The Rus­sian-roulette Pres­i­dency

The Baltic Times - - COMMENTARY - El­iz­a­beth Drew

Un­less US Pres­i­dent Don­ald Trump de­cides that he has had enough, and re­turns to his gilded Man­hat­tan tower, his pres­i­dency’s metas­ta­siz­ing cri­sis will con­tinue to haunt him. In­ves­ti­ga­tions in the United States Se­nate and House of Rep­re­sen­ta­tives are un­der­way, and the most se­ri­ous in­quiry is be­ing con­ducted by a spe­cial coun­sel, Robert Mueller, who is hir­ing a fear­some team of spe­cial­ists in crim­i­nal law.

In­ves­ti­ga­tors are look­ing into what Rus­sia did to try to tip the 2016 US pres­i­den­tial elec­tion in Trump’s fa­vor, and whether Trump’s cam­paign col­luded with Rus­sian of­fi­cials in that ef­fort. The con­gres­sional in­quiries are also sup­posed to rec­om­mend ways to pre­vent for­eign pow­ers from in­ter­fer­ing in fu­ture elec­tions, es­pe­cially af­ter re­cent re­ports sug­gest­ing that Rus­sia’s med­dling was even more am­bi­tious than was pre­vi­ously known.

In a sign of where the spe­cial coun­sel’s in­ves­ti­ga­tion may be headed, Mueller, a former FBI di­rec­tor known for his thor­ough­ness, re­cently hired a spe­cial­ist in fi­nan­cial mis­con­duct. US banks will not lend to Trump, owing to his pri­vate com­pany’s long his­tory of not re­pay­ing debts, in­clud­ing those from an ill-fated plunge into At­lantic City casi­nos in the 1990s. So he’s had to find other sources of fi­nanc­ing. His most re­cent lender, Deutsche Bank, was charged ear­lier this year for laun­der­ing money on be­half of Rus­sian en­ti­ties.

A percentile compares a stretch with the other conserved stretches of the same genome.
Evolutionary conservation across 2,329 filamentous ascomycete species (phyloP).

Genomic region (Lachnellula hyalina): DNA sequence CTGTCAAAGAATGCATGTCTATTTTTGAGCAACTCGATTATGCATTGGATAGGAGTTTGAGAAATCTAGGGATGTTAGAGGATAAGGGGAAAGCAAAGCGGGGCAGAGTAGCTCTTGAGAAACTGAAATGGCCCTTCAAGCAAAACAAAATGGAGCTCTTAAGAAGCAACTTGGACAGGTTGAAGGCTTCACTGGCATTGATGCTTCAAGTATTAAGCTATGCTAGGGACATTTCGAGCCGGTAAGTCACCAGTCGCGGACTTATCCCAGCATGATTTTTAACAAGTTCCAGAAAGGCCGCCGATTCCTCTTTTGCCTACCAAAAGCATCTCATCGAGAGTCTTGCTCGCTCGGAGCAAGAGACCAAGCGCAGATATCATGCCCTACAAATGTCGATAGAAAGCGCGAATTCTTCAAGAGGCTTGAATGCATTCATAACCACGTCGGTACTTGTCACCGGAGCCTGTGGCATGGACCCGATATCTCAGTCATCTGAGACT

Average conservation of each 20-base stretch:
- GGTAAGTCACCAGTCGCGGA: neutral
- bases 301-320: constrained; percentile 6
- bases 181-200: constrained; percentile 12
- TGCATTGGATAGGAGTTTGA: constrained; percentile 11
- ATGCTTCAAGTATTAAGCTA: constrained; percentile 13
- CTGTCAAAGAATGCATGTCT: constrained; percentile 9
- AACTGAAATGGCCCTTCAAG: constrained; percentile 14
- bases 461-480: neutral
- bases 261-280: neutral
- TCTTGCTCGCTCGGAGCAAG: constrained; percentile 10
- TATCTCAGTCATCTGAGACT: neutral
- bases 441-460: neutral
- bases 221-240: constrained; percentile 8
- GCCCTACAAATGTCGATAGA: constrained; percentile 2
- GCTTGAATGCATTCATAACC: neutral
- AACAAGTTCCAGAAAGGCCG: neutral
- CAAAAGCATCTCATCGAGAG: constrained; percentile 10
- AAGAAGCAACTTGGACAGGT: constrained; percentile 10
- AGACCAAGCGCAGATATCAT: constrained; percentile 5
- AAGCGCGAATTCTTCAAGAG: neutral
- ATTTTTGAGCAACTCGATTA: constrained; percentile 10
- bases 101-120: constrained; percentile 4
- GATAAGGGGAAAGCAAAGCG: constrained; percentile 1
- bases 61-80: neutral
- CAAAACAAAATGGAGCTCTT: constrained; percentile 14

Trump’s jumpi­ness when­ever the Rus­sia ques­tion comes up has only added to sus­pi­cions that he may have some­thing to hide. It has also led him to make a se­ries of mis­takes. For ex­am­ple, in what was ap­par­ently a rare in­stance of truth telling, Trump re­vealed to NBC News’ Lester Holt that he had fired FBI Di­rec­tor James Comey be­cause of “this Rus­sia thing.” With that sin­gle state­ment, he gave the lie to the of­fi­cial story re­cited by Vice Pres­i­dent Mike Pence and var­i­ous White House aides: that Comey had been fired for mis­han­dling the in­ves­ti­ga­tion into Hil­lary Clin­ton’s use of a pri­vate email server.

This is far from the only time Trump has un­der­mined his own peo­ple. He is ac­cus­tomed to run­ning his own busi­ness, and is obliv­i­ous to the rules of Wash­ing­ton. He of­ten gets him­self in trou­ble through ill-ad­vised tweets, but so far no one has been able to per­suade him to tone down his use of so­cial me­dia.

By fir­ing Comey, Trump landed him­self in even more se­ri­ous trou­ble. The dis­missal not only led to the hir­ing of a spe­cial coun­sel with the power to in­ves­ti­gate crimes re­lated to the 2016 elec­tion, but also could con­trib­ute to a charge of ob­struc­tion of jus­tice against Trump.

An ob­struc­tion charge could be re­in­forced by Comey’s al­le­ga­tions that Trump had said pri­vately that he “hoped” the FBI would stop in­ves­ti­gat­ing Trump’s former na­tional se­cu­rity ad­viser Michael Flynn. When Comey balked, Trump re­port­edly asked the heads of two other in­tel­li­gence agen­cies to an­nounce pub­licly that there had been no col­lu­sion be­tween his cam­paign and Rus­sia, a move that could pro­vide fur­ther le­gal grounds to charge Trump with en­gag­ing in a pat­tern of ob­struc­tion.